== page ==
International Airlines Group (IAG) is to stick to its downsizing policy and will continue to restructure its portfolio of airlines as it looks to emerge from the Covid crisis. This will be a painful process with many job losses, but absolutely necessary, the parent of British Airways and Iberia said at the presentation of its HY1 results on July 31. IAG recorded a loss after tax of EUR -1.965 billion.
In his last presentation as CEO before leaving his position to Luis Gallego on September 8, Willie Walsh tried to make it clear how serious the current situation is. Het witnessed the effects of 9/11 in 2001 and the economic crisis in 2009, which both left their marks on the aviation industry. The same will happen now, said Walsh: “Anybody who believes this is a temporary crisis is misguided. We need to restructure. I am worried about how some are focused on liquidity and do not restructure”, referring to Air France-KLM.
British Airways has to make deep cuts and anticipates 13.000 job losses. This is still under consultation with unions but Walsh blames some of them for the lack of comprehension of the crisis. “Unite (union) entered the crisis with the belief this would be temporary with only short-term measures needed. They are out of touch about reality. (…) This is worse by any measure and anytime to what we have seen before.”
Restructuring at each airline:
All airlines within IAG are committed to taking the necessary steps, Walsh said. Gallardo outlined those steps for each airline:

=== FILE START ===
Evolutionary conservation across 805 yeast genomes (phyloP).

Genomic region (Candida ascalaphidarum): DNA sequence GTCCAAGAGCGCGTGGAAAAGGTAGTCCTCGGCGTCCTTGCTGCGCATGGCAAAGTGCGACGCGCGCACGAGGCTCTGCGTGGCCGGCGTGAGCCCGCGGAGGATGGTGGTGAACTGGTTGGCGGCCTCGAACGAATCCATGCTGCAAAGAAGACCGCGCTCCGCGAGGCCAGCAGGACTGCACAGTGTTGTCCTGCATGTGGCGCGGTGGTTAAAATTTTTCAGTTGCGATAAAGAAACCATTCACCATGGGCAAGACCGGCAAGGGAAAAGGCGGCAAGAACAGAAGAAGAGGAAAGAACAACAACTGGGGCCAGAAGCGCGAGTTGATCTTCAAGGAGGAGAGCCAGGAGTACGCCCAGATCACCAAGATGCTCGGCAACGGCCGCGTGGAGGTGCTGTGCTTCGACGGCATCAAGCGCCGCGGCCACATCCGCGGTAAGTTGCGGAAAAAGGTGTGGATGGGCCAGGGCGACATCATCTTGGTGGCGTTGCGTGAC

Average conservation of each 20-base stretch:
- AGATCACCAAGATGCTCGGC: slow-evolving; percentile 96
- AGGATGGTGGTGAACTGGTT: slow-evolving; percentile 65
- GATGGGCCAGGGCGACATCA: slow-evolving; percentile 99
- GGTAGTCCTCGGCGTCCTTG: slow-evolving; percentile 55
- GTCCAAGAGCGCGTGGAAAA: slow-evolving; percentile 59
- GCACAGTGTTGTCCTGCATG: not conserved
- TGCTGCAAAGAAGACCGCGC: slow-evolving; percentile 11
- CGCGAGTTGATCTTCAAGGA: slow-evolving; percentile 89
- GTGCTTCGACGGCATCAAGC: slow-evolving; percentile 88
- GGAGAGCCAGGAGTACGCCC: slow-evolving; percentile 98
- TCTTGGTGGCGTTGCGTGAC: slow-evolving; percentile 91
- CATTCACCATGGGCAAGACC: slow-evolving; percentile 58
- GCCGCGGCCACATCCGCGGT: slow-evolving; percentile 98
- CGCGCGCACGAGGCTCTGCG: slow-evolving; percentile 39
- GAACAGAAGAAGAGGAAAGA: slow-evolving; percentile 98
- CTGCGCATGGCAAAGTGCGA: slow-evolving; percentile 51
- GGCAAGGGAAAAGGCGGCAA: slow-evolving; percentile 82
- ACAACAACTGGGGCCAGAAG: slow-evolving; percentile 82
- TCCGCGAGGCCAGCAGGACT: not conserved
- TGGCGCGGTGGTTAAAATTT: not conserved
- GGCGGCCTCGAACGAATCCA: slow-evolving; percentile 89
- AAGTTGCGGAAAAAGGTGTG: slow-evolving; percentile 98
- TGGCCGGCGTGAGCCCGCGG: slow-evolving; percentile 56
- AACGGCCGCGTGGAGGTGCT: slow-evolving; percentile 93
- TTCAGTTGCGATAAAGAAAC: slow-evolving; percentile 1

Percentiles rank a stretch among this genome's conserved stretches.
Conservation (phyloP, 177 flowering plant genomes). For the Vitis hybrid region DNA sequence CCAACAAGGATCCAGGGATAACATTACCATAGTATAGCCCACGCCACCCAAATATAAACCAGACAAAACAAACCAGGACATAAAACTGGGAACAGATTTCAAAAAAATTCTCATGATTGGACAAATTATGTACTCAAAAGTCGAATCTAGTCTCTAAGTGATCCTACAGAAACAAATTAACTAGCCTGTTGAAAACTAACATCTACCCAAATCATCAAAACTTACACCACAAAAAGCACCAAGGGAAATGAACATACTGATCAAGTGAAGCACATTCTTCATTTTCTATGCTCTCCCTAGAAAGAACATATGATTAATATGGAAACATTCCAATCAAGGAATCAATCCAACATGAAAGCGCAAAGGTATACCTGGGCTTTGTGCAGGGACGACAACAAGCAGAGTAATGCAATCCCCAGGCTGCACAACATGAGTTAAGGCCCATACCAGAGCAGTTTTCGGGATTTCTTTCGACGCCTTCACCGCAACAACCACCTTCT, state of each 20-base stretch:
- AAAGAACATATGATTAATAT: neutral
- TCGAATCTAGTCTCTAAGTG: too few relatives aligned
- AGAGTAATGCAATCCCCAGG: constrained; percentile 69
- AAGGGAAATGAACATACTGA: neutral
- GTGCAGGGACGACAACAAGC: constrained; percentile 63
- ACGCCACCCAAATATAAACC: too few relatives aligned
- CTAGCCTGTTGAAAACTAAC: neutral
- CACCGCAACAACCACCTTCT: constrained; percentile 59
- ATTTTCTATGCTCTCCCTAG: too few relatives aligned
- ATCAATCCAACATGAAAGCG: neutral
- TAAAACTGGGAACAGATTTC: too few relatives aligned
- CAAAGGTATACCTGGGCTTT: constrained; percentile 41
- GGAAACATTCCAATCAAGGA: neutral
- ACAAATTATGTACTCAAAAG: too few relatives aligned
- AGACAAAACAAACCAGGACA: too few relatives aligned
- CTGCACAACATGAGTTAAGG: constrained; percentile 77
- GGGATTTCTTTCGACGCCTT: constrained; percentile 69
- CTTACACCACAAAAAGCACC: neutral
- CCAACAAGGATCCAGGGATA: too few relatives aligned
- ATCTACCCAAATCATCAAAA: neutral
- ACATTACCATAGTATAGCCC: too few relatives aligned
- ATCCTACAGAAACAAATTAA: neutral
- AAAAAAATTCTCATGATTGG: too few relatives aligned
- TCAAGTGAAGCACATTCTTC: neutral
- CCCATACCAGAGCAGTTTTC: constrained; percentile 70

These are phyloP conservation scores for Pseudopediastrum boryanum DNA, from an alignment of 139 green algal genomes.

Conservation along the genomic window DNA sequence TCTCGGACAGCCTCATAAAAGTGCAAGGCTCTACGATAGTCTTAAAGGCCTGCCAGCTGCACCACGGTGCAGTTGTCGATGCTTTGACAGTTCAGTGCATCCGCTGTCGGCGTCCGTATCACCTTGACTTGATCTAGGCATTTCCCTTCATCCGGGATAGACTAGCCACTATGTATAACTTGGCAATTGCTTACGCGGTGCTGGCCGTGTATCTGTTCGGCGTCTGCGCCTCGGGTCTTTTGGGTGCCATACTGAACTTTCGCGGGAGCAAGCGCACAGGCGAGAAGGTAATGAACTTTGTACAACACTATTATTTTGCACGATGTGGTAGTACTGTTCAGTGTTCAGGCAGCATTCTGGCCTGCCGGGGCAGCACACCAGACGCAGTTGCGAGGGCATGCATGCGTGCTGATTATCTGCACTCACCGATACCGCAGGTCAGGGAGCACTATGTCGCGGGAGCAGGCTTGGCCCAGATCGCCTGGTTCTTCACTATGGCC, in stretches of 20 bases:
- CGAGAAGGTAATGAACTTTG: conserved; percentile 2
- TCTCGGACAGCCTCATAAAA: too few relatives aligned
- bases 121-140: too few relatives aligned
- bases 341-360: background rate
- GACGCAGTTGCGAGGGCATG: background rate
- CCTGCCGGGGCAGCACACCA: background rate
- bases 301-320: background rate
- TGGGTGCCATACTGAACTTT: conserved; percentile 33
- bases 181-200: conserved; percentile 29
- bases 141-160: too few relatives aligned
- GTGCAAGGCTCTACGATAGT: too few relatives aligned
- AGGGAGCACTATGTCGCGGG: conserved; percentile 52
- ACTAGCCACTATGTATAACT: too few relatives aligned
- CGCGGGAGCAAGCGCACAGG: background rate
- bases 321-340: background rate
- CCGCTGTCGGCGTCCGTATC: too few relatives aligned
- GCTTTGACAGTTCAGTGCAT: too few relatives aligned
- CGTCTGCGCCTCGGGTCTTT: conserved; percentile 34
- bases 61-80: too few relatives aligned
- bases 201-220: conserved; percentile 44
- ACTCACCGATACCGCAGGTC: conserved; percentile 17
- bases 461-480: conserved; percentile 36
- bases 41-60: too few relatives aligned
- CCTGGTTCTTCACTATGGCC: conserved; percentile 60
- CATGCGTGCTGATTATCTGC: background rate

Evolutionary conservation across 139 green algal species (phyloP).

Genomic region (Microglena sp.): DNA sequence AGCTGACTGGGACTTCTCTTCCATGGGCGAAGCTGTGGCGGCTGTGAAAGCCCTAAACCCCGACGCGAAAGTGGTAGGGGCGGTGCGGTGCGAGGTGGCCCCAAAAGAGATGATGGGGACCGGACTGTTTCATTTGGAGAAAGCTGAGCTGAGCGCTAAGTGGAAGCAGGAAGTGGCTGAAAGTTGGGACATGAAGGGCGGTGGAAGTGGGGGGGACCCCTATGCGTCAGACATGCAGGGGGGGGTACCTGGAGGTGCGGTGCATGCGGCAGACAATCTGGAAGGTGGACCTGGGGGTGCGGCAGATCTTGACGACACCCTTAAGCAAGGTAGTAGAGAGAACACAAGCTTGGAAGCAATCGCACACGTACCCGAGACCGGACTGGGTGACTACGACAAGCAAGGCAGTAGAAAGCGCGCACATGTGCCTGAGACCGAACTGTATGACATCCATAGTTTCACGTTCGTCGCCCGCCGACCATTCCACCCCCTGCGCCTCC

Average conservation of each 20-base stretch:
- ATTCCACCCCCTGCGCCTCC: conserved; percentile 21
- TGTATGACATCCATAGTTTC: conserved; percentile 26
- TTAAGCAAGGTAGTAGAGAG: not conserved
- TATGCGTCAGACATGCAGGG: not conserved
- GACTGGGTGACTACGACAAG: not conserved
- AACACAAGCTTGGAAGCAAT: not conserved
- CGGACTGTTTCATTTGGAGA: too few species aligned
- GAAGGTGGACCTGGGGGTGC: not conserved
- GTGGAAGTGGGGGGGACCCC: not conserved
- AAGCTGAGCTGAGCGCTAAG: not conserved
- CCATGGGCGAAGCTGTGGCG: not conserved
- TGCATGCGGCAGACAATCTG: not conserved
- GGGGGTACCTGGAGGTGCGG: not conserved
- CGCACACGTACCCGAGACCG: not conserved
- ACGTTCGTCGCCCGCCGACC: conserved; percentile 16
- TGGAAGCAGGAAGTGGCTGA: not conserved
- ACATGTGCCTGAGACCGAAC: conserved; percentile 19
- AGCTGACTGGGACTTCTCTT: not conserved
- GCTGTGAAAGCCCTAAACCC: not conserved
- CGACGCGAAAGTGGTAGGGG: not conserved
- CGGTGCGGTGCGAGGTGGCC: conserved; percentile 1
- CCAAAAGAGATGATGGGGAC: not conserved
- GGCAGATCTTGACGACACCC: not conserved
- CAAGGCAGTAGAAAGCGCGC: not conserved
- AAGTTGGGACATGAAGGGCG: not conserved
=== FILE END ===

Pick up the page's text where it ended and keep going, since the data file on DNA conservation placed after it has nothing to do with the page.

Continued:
British Airways will reduce its workforce by 13.000 and is in talks with unions. Some 85 percent out of an 87 turnout of BALPA pilot union members has accepted the restructuring proposal. This includes 20 percent pay cuts and 270 pilots losing their jobs. By the end of July, 1.600 BA staff had taken up voluntary redundancy.
BA will reduce its network, especially the non-core markets while continuing to lean heavily on the important transatlantic market (37 percent of revenues is earned here).
BA has parked all its 32 Boeing 747-400, which has been a no-brainer. “We could not make a case to return the 747 in the near-term. The costs of storing, maintaining, and returning them to service made absolutely no sense, so we have retired them”, Willie Walsh said.
The same will happen to the Airbus A318-fleet while thirteen A320ceo’s are to be retired. Four A380s are temporarily stored, while up to eighteen narrow bodies are also stored. BA Cityflyer, operating out of London City, will be “rightsized” to prepare it for lower business demand.
Iberia has the majority of its staff working under the Force Majeure ERTE program that runs until September 20. What will happen next is not clear, but it could be extended with a mix of temporary and structural measures.
The Spanish carrier will reduce its long-haul network, which explains why all fifteen A340-600s and two other widebodies are retired from service. “Maintaining them in the fleet could have been better and cheaper but in the near- to medium-term we consider the A350 to be right for the future”, Gallego said.
Iberia will also ground seventeen narrow bodies and has deferred deliveries of some A320neo’s.
Spanish low-cost carrier Vueling like Iberia has much staff placed under the ERTE scheme. From October permanent solutions are almost certain that could include forced redundancies.
The airline will cut back capacity in 2021 by an average of 22 percent: twelve percent on Domestic routes, 26 percent on European routes. It has grounded 48 Airbus ceo’s but they are expected to return to service next year.
As reported earlier, LEVEL has become the victim of the crisis within IAG. Its short-haul operations with Anisec Luftfahrt have ceased, resulting in 240 job losses at its Vienna and Amsterdam bases. Six A320/A321ceo’s will return to Vueling from where they came from in 2017/2018.